Mechanics of Side Slip

-- Last Updated: Jul-30-15 11:29 PM EST --

I've been studying Roger Schumann's video of the side slip (stationary/running draw) and know what the steps are to initiate the stroke, but I don't understand the mechanics.

His arms are quiet and I don't see any manipulation of the blade, so what is making his kayak move sideways while still traveling forward?

Also, when they say "establish hull speed," how fast is "hull speed"?

As always, my thanks.


– Last Updated: Jul-31-15 6:42 AM EST –

You need some speed for it to work, just like you need some speed for a rudder to work. Place the blade in the water parallel to the boat beside you and twist the leading edge away from the boat. You will find the balance point after a few tries.

You can do the same thing up near the bow and it's called a bow rudder.

They are very handy stokes when in tight places such as mangrove tunnels when it is difficult to take a stoke even with a broken down paddle.

Grayhawk got this started…

– Last Updated: Jul-31-15 1:07 AM EST –

... but since visualizing how this works doesn't come naturally to you, I'll try to walk you through it some. You'll see it a lot more clearly when you try it on the water.

Yes, your boat needs to already be moving forward as you do this. If you plant the paddle blade alongside the hull when you are coasting along at a good clip, with the flat of the blade parallel to the alignment of the boat, what happens? Nothing happens. The blade just cuts through the water like a knife. But if you turn the blade at an angle so the leading edge is farther from the boat than the trailing edge (remember that the blade is moving through the water at the same speed as the boat), what happens then? In that case, the paddle "wants" to take off in that new direction, because cutting through the water like a knife is what it does most easily, and the direction of slicing is angled away from you now. Of course, the paddle can't take off on its own because you are holding it and won't let it go, so instead, it starts acting like a wedge, pulling on your arms and asking you to come along. And that pulling force pulls you, and your whole boat. But it only works for as long as your boat is traveling forward, which is why the movement is diagonal - a combination of forward movement adjusted by a pulling force that is applied directly sideways. Once the boat stops, the paddle stops too, and it can't generate that pulling force if it's stationary in the water.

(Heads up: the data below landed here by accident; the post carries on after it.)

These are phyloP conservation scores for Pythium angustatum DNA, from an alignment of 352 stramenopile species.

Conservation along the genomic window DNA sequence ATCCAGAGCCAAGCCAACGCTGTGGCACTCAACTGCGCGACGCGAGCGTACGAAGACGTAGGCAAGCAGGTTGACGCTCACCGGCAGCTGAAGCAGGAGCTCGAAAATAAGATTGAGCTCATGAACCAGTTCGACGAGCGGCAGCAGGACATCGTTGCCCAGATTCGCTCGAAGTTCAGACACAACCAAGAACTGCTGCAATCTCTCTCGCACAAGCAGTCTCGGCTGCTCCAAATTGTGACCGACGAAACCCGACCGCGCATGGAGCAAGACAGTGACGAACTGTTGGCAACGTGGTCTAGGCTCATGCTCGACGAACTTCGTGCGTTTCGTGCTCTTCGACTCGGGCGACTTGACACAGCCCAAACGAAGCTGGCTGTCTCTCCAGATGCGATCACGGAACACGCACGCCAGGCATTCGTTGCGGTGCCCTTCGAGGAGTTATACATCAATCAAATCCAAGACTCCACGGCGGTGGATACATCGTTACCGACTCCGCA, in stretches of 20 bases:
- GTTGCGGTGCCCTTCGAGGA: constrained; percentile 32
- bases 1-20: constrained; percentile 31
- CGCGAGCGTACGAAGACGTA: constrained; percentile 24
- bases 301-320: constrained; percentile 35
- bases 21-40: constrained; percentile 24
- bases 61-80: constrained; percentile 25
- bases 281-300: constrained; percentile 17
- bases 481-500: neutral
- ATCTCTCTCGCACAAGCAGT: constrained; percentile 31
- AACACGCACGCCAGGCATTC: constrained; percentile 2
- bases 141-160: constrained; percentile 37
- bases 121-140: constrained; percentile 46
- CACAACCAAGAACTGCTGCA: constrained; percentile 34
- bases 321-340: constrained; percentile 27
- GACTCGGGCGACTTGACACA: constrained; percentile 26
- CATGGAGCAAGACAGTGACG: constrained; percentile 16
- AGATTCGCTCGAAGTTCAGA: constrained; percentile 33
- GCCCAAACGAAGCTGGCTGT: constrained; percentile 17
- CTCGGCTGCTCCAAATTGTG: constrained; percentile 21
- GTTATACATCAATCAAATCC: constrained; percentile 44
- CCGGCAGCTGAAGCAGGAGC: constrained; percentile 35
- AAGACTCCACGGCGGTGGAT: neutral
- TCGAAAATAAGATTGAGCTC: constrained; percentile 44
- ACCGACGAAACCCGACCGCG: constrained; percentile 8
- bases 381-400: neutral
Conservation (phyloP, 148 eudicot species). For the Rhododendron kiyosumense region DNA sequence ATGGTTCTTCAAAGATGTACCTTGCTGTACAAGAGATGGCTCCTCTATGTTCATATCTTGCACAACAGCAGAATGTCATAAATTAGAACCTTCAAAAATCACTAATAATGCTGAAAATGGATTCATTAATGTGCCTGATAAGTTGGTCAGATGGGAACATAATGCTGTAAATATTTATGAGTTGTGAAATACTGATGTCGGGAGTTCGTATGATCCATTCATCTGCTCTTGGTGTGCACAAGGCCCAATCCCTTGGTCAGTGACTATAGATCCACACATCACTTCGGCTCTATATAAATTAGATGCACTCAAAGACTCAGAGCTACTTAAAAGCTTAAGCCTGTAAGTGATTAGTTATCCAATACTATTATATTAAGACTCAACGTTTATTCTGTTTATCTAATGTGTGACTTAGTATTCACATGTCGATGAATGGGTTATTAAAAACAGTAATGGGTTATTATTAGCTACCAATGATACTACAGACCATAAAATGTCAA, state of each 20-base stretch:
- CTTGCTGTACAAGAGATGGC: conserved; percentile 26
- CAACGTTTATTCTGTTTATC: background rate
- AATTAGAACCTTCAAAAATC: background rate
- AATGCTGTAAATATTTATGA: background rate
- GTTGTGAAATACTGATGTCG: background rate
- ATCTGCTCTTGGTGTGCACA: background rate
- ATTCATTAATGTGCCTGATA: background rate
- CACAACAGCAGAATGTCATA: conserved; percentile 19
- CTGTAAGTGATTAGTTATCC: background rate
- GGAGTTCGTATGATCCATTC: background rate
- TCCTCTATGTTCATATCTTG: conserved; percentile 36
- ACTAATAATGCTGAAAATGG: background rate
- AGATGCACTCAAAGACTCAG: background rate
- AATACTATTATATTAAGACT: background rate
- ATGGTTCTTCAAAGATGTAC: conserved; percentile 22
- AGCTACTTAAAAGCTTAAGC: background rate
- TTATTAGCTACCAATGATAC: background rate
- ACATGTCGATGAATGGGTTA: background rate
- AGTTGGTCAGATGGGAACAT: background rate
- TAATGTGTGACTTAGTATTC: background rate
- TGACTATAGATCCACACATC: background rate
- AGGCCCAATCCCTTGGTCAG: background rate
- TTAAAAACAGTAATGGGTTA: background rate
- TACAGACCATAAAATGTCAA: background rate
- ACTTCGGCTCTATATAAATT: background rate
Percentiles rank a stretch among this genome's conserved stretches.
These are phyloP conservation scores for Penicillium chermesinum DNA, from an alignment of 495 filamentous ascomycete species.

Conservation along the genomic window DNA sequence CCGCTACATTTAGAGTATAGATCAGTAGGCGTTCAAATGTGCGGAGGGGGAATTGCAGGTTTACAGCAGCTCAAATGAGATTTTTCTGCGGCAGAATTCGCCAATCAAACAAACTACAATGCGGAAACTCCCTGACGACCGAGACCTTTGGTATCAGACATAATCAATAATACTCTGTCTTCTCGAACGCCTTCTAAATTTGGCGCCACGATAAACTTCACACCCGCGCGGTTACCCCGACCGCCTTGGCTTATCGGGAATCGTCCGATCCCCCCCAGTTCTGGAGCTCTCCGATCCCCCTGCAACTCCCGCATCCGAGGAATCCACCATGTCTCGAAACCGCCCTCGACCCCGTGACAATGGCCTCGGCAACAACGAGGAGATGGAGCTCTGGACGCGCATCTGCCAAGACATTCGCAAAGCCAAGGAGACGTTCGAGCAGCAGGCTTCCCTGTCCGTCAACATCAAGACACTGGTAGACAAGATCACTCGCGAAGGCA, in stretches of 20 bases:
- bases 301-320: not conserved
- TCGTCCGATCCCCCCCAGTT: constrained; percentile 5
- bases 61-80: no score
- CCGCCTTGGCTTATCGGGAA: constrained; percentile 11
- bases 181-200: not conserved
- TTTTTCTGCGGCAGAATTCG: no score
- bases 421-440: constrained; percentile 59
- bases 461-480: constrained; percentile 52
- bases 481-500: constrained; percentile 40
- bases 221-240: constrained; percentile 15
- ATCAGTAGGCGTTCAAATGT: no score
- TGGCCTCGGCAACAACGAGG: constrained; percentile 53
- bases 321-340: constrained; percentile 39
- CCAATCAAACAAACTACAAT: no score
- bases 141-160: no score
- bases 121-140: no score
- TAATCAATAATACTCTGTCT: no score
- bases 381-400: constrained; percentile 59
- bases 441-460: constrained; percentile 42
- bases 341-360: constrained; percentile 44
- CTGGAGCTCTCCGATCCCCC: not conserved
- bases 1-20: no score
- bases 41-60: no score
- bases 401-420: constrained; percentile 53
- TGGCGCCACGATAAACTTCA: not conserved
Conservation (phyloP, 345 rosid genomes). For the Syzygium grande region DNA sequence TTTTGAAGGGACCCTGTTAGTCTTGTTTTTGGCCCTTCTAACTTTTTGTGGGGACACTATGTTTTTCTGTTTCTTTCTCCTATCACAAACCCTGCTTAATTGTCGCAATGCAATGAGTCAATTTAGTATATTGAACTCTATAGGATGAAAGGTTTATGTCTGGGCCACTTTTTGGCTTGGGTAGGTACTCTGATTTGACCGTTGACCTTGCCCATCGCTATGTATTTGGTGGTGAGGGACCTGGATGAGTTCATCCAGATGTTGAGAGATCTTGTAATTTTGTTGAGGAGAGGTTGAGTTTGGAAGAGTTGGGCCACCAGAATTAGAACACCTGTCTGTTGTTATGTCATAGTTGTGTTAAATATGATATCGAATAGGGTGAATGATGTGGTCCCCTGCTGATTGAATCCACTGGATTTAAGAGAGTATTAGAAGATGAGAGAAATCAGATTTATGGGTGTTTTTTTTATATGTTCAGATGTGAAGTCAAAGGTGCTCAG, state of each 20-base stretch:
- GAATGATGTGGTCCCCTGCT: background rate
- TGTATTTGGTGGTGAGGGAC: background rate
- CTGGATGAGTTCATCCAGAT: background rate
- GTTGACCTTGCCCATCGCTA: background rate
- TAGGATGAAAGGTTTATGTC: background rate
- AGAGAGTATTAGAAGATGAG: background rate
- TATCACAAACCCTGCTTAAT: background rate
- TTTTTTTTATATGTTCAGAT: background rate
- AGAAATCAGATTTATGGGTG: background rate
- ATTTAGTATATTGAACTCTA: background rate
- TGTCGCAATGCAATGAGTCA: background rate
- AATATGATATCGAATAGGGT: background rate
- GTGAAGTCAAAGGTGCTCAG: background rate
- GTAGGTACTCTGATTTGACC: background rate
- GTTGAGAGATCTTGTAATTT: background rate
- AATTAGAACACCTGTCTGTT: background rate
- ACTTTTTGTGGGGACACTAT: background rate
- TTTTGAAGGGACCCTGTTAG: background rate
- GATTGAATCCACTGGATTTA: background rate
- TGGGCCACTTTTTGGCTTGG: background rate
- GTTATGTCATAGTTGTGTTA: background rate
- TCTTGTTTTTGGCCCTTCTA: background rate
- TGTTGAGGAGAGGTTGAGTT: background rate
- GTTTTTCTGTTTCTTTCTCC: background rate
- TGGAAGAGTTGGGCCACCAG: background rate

As Grayhawk mentioned, there's a balance point where the sideways force generated by the paddle pulls the whole boat sideways without changing the direction that it is pointed. Move the paddle more to the rear and it pulls the stern sideways. Move it more toward the bow and it pulls the bow sideways. You need to find the "sweet spot" where neither the bow nor the stern take the lead in moving sideways. Look up Marc Ornstein's thread on free-style canoeing (it was a few months ago) if you want a way to visualize where that sweet spot is for any particular blade angle that you choose (kayak, canoe, it doesn't matter), but trial and error works too.

Oh, if the guy in the video used the term "hull speed", that's unfortunate, because he is using a term with established meaning for something completely different. What he really means is that you need to get your boat going at a reasonable speed for the side-slip to work. That's all. "Hull speed" actually describes a particular speed where the boat gets more or less "trapped" between the waves that it makes as it travels, so going faster becomes difficult, often so much more difficult that "hull speed" is as fast at the boat will go (you've probably noticed that you can't increase your speed without limit. The principle behind "hull speed" is why you can "only go so fast". There's no need to get into the details behind that right now).

Torso again
Rotation, that is.

I remember learning moving draw first with wrist movement but later switched to torso rotation instead. Try it both ways. I have no idea how Roger Schumann does it.

with blade vertical, possibly held shafts out blade in on a half stroke of the figure 8 motion.


Hull speed is speed your hull works at with this stroke.

static draw